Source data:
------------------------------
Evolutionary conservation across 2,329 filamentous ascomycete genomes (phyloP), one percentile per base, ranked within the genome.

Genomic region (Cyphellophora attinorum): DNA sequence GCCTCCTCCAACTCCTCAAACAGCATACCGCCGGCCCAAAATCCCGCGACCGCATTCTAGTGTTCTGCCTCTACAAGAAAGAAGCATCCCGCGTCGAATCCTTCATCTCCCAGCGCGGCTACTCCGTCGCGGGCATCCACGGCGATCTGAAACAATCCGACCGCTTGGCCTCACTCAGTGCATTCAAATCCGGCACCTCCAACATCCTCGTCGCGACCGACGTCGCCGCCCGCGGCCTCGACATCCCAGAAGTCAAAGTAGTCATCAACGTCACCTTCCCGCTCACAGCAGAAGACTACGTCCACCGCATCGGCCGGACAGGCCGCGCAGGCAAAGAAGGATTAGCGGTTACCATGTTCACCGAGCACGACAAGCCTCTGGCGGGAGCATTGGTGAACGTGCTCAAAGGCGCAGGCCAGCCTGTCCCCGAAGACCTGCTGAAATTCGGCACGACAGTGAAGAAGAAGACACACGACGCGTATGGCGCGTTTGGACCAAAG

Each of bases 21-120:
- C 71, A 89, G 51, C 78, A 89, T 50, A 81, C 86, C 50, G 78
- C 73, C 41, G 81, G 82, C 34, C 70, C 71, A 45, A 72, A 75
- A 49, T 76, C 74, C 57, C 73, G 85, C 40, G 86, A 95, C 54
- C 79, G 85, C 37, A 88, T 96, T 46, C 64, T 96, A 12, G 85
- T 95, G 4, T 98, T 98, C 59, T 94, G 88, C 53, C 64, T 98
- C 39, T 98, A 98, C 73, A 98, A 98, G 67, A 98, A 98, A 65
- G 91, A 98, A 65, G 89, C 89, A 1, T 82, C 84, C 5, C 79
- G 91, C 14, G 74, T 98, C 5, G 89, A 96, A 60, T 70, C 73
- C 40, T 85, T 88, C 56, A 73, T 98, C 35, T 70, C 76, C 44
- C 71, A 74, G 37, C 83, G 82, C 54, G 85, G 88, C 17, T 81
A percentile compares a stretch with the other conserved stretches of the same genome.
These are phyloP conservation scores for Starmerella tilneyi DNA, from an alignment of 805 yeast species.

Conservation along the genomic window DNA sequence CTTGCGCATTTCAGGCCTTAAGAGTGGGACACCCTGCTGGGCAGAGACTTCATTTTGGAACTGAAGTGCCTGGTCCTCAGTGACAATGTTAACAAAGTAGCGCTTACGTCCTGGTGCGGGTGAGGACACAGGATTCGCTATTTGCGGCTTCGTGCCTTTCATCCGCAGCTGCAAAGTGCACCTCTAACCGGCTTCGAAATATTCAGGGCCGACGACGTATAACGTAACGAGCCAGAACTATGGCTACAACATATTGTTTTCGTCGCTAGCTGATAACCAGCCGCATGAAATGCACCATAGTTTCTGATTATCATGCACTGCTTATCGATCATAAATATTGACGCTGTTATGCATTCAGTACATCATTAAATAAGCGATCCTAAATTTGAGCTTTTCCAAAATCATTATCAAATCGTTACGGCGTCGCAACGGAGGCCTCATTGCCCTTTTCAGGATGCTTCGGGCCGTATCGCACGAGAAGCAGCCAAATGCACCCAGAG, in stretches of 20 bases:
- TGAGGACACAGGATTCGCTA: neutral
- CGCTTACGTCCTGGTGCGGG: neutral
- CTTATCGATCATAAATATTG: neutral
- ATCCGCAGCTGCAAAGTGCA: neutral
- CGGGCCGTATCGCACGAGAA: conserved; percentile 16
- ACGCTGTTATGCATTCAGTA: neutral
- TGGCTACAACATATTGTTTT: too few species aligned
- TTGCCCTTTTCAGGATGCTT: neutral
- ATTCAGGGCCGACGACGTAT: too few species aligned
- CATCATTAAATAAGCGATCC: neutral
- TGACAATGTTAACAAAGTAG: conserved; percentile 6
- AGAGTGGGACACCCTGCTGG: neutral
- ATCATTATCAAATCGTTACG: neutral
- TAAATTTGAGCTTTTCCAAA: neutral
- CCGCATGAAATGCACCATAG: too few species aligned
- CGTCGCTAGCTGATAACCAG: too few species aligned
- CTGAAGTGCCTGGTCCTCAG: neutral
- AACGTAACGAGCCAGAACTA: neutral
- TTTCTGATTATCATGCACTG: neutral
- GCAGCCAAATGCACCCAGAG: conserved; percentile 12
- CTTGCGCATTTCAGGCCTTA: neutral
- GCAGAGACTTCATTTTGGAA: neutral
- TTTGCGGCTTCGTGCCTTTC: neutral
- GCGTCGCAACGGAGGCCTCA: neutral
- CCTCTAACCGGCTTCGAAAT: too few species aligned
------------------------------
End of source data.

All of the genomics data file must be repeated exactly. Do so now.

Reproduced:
Evolutionary conservation across 2,329 filamentous ascomycete genomes (phyloP), one percentile per base, ranked within the genome.

Genomic region (Cyphellophora attinorum): DNA sequence GCCTCCTCCAACTCCTCAAACAGCATACCGCCGGCCCAAAATCCCGCGACCGCATTCTAGTGTTCTGCCTCTACAAGAAAGAAGCATCCCGCGTCGAATCCTTCATCTCCCAGCGCGGCTACTCCGTCGCGGGCATCCACGGCGATCTGAAACAATCCGACCGCTTGGCCTCACTCAGTGCATTCAAATCCGGCACCTCCAACATCCTCGTCGCGACCGACGTCGCCGCCCGCGGCCTCGACATCCCAGAAGTCAAAGTAGTCATCAACGTCACCTTCCCGCTCACAGCAGAAGACTACGTCCACCGCATCGGCCGGACAGGCCGCGCAGGCAAAGAAGGATTAGCGGTTACCATGTTCACCGAGCACGACAAGCCTCTGGCGGGAGCATTGGTGAACGTGCTCAAAGGCGCAGGCCAGCCTGTCCCCGAAGACCTGCTGAAATTCGGCACGACAGTGAAGAAGAAGACACACGACGCGTATGGCGCGTTTGGACCAAAG

Each of bases 21-120:
- C 71, A 89, G 51, C 78, A 89, T 50, A 81, C 86, C 50, G 78
- C 73, C 41, G 81, G 82, C 34, C 70, C 71, A 45, A 72, A 75
- A 49, T 76, C 74, C 57, C 73, G 85, C 40, G 86, A 95, C 54
- C 79, G 85, C 37, A 88, T 96, T 46, C 64, T 96, A 12, G 85
- T 95, G 4, T 98, T 98, C 59, T 94, G 88, C 53, C 64, T 98
- C 39, T 98, A 98, C 73, A 98, A 98, G 67, A 98, A 98, A 65
- G 91, A 98, A 65, G 89, C 89, A 1, T 82, C 84, C 5, C 79
- G 91, C 14, G 74, T 98, C 5, G 89, A 96, A 60, T 70, C 73
- C 40, T 85, T 88, C 56, A 73, T 98, C 35, T 70, C 76, C 44
- C 71, A 74, G 37, C 83, G 82, C 54, G 85, G 88, C 17, T 81
A percentile compares a stretch with the other conserved stretches of the same genome.
These are phyloP conservation scores for Starmerella tilneyi DNA, from an alignment of 805 yeast species.

Conservation along the genomic window DNA sequence CTTGCGCATTTCAGGCCTTAAGAGTGGGACACCCTGCTGGGCAGAGACTTCATTTTGGAACTGAAGTGCCTGGTCCTCAGTGACAATGTTAACAAAGTAGCGCTTACGTCCTGGTGCGGGTGAGGACACAGGATTCGCTATTTGCGGCTTCGTGCCTTTCATCCGCAGCTGCAAAGTGCACCTCTAACCGGCTTCGAAATATTCAGGGCCGACGACGTATAACGTAACGAGCCAGAACTATGGCTACAACATATTGTTTTCGTCGCTAGCTGATAACCAGCCGCATGAAATGCACCATAGTTTCTGATTATCATGCACTGCTTATCGATCATAAATATTGACGCTGTTATGCATTCAGTACATCATTAAATAAGCGATCCTAAATTTGAGCTTTTCCAAAATCATTATCAAATCGTTACGGCGTCGCAACGGAGGCCTCATTGCCCTTTTCAGGATGCTTCGGGCCGTATCGCACGAGAAGCAGCCAAATGCACCCAGAG, in stretches of 20 bases:
- TGAGGACACAGGATTCGCTA: neutral
- CGCTTACGTCCTGGTGCGGG: neutral
- CTTATCGATCATAAATATTG: neutral
- ATCCGCAGCTGCAAAGTGCA: neutral
- CGGGCCGTATCGCACGAGAA: conserved; percentile 16
- ACGCTGTTATGCATTCAGTA: neutral
- TGGCTACAACATATTGTTTT: too few species aligned
- TTGCCCTTTTCAGGATGCTT: neutral
- ATTCAGGGCCGACGACGTAT: too few species aligned
- CATCATTAAATAAGCGATCC: neutral
- TGACAATGTTAACAAAGTAG: conserved; percentile 6
- AGAGTGGGACACCCTGCTGG: neutral
- ATCATTATCAAATCGTTACG: neutral
- TAAATTTGAGCTTTTCCAAA: neutral
- CCGCATGAAATGCACCATAG: too few species aligned
- CGTCGCTAGCTGATAACCAG: too few species aligned
- CTGAAGTGCCTGGTCCTCAG: neutral
- AACGTAACGAGCCAGAACTA: neutral
- TTTCTGATTATCATGCACTG: neutral
- GCAGCCAAATGCACCCAGAG: conserved; percentile 12
- CTTGCGCATTTCAGGCCTTA: neutral
- GCAGAGACTTCATTTTGGAA: neutral
- TTTGCGGCTTCGTGCCTTTC: neutral
- GCGTCGCAACGGAGGCCTCA: neutral
- CCTCTAACCGGCTTCGAAAT: too few species aligned